THE FOLLOWING IS A UNIVERSITY OF IDAHO STORY BY RALPH BARTHOLDT
University of Idaho researchers are helping anglers and state fishery managers learn more about steelhead to better manage a renowned fishery that has had its ups and downs.
Steelhead are rainbow trout native to the Pacific Northwest that hatch in small tributaries of many Idaho rivers. They annually migrate more than 600 miles from Idaho’s freshwater interior to the Pacific Ocean.
Once in saltwater, steelhead can travel thousands of miles and grow to tremendous size before returning a year or two later to the Idaho stream of their birth.
Intrigued by the sea-run fish and its fighting ability, anglers travel to central Idaho from around the globe adding more than $8 million to local economies during the fishing season.
“It’s an iconic fish, especially in Idaho,” said fishery biologist Michael Quist. “People come from all over the world to catch these fish, particularly in the Clearwater River.”
Quist, a professor of fisheries management at the University of Idaho, and Assistant Leader of the Idaho Cooperative Fish and Wildlife Research Unit, has been studying steelhead for several years. His research primarily in the Snake and Clearwater rivers has become increasingly important as scientists throughout the West have watched the number of steelhead returning to Idaho fluctuate, sometimes dramatically.
Because wild steelhead are protected as threatened under the Endangered Species Act (if caught, wild steelhead must be released), and anglers are only allowed to keep hatchery fish identified by a clipped adipose fin, Quist and his team are studying the effect of the catch and release fishery on steelhead populations.
The data collected will help Idaho better manage wild fish by prescribing protection measures, while allowing anglers to target hatchery steelhead.
Quist’s studies are a partnership between the U of I and the Idaho Department of Fish and Game, whose commission sets fishing regulations.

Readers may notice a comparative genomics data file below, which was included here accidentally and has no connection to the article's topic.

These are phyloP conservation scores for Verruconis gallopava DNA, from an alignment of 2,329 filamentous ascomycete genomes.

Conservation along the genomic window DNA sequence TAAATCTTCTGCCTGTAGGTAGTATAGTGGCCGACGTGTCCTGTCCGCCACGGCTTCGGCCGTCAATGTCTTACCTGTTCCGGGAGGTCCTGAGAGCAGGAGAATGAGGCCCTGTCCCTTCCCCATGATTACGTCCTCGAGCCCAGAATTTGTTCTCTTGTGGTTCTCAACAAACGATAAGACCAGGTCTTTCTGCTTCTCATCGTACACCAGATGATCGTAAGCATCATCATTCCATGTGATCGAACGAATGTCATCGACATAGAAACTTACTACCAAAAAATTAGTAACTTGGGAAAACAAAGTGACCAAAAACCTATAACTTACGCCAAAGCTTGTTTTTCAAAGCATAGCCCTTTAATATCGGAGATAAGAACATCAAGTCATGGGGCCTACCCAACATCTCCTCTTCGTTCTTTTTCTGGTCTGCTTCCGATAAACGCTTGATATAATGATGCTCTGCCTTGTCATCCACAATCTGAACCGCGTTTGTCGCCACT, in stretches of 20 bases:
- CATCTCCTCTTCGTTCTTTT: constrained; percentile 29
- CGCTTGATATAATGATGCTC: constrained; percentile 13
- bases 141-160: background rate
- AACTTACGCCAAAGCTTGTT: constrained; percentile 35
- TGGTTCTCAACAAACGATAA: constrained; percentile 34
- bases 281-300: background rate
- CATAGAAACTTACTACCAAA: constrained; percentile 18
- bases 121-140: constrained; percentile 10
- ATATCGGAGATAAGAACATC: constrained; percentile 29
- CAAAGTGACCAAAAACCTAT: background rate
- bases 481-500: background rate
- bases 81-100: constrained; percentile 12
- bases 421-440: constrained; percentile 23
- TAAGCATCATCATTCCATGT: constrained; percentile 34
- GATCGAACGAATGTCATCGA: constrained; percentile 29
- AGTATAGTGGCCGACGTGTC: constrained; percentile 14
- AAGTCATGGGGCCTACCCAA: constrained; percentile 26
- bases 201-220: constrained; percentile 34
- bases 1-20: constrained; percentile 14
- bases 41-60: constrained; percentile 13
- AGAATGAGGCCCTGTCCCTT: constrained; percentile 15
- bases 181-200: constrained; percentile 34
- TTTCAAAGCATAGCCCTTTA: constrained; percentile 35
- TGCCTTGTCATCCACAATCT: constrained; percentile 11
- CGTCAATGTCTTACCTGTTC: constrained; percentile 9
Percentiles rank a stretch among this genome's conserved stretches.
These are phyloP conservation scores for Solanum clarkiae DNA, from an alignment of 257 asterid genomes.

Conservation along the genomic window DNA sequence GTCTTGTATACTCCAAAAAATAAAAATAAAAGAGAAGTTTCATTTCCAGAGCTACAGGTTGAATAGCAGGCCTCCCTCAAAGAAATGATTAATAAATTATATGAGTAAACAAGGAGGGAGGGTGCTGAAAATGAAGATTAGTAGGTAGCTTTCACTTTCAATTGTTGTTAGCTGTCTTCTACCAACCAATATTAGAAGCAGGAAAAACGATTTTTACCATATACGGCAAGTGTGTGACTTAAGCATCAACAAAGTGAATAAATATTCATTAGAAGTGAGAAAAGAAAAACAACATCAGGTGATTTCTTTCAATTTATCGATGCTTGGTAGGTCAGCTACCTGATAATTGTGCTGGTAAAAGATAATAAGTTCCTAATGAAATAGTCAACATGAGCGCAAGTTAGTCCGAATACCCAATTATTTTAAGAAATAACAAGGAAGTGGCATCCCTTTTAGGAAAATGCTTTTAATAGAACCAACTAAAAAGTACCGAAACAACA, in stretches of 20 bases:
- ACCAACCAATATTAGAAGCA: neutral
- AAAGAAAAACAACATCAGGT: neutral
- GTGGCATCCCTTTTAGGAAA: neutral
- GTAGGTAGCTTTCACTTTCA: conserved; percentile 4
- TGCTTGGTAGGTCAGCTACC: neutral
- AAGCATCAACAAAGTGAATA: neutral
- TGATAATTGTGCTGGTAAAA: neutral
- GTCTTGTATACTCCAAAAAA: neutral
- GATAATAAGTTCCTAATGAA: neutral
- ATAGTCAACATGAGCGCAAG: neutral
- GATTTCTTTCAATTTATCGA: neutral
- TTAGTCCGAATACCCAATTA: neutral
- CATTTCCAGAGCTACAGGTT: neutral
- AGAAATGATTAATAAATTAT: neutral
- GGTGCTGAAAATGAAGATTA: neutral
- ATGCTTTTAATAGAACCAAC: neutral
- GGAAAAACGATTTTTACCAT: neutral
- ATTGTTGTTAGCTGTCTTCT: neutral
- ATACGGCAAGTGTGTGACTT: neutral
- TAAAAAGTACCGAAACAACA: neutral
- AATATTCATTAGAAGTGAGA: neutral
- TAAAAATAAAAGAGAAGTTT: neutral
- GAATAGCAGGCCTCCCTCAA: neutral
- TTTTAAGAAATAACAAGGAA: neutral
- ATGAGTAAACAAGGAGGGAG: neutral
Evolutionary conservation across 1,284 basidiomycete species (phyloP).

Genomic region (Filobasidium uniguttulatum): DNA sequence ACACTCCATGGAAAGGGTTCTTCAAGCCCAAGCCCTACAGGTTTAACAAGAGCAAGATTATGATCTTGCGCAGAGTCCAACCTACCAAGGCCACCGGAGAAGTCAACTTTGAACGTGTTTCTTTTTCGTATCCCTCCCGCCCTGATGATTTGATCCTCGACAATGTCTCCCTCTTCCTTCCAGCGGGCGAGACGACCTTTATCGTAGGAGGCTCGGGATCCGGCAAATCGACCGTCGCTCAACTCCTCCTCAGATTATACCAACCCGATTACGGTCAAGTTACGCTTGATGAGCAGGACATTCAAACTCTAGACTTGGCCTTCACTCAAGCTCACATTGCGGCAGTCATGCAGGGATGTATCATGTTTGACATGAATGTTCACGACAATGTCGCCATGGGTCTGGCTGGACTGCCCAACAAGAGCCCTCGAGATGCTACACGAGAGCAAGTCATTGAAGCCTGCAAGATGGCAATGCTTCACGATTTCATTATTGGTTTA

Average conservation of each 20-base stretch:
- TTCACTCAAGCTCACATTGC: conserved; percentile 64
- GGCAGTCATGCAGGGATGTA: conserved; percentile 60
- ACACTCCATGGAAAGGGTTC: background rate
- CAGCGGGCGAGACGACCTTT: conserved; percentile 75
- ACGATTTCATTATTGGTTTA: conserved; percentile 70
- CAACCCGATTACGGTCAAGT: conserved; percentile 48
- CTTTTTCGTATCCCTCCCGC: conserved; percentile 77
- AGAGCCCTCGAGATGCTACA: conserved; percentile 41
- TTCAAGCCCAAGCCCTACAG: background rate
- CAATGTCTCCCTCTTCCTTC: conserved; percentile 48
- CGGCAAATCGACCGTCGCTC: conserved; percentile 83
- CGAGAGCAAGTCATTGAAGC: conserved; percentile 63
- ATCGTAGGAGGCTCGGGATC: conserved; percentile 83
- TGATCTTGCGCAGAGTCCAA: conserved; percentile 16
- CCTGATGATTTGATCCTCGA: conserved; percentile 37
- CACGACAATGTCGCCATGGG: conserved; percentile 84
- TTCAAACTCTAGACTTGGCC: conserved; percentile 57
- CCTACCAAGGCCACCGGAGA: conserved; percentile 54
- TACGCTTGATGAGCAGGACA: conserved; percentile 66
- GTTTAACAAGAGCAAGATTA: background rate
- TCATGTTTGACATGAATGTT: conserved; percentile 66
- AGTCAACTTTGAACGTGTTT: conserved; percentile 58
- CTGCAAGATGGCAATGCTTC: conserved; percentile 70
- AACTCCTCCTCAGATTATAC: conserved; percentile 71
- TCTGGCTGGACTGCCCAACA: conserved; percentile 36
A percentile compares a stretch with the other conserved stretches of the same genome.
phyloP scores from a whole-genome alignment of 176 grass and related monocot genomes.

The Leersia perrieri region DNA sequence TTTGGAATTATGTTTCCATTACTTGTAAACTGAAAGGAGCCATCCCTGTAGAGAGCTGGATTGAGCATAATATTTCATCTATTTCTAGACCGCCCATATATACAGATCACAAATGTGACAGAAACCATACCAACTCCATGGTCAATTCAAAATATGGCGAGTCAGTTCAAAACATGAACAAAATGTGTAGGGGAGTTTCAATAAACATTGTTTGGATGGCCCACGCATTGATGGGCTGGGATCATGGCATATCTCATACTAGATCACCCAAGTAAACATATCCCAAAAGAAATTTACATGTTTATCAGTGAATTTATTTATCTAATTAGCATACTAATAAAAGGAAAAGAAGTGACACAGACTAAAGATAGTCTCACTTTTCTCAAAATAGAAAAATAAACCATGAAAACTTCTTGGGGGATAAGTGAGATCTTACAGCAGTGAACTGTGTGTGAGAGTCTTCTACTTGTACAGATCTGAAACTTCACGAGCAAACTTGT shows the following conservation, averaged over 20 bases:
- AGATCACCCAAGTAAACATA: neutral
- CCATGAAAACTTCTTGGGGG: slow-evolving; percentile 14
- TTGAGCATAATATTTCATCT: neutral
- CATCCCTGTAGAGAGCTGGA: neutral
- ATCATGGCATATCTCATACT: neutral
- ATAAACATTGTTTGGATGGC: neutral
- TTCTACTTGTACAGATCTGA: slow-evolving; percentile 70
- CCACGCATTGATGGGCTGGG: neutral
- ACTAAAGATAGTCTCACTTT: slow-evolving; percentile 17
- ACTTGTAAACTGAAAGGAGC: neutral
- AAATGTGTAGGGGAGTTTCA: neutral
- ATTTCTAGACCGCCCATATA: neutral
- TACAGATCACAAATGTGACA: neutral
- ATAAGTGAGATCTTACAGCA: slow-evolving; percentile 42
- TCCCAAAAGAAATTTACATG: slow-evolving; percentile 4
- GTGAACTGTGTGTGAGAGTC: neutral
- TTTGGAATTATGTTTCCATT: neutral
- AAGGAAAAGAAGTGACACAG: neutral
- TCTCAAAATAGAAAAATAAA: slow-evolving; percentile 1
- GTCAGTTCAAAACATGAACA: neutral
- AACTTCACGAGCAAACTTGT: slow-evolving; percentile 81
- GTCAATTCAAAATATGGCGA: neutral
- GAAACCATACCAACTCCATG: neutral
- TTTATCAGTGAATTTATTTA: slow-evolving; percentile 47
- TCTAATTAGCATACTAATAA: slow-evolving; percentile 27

“It’s hard to emphasize how collaborative this is,” Quist said. “We are helping them make decisions in real time using our data.”
To learn about steelhead movements and survival rates, biologists capture steelhead returning from the ocean as they cross Lower Granite Dam on their way to Idaho.
The fish get two tags, one visible and used by anglers to report the fish if it is caught, and the other is a tiny radio tag called a PIT (passive integrated transponder) tag. PIT tags are implanted in fish and can be detected by sensors placed at the mouths of spawning streams. They help researchers estimate how many fish reach their spawning grounds.
One of the concerns is that wild steelhead, once caught and released, may not fare as well as fish that have not been caught.
So far, the concern has been dispelled.
“There is no indication, at least based on the data collected so far that there is a major difference between fish that are caught, and not caught in terms of survival,” Quist said.
The two-year study which wraps up this spring, will give biologists, anglers and lawmakers another layer of data to manage Idaho’s fabled steelhead fishery.
“Anything we can do to provide the best available information to Idaho Fish and Game and other managers is what we need to do,” Quist said.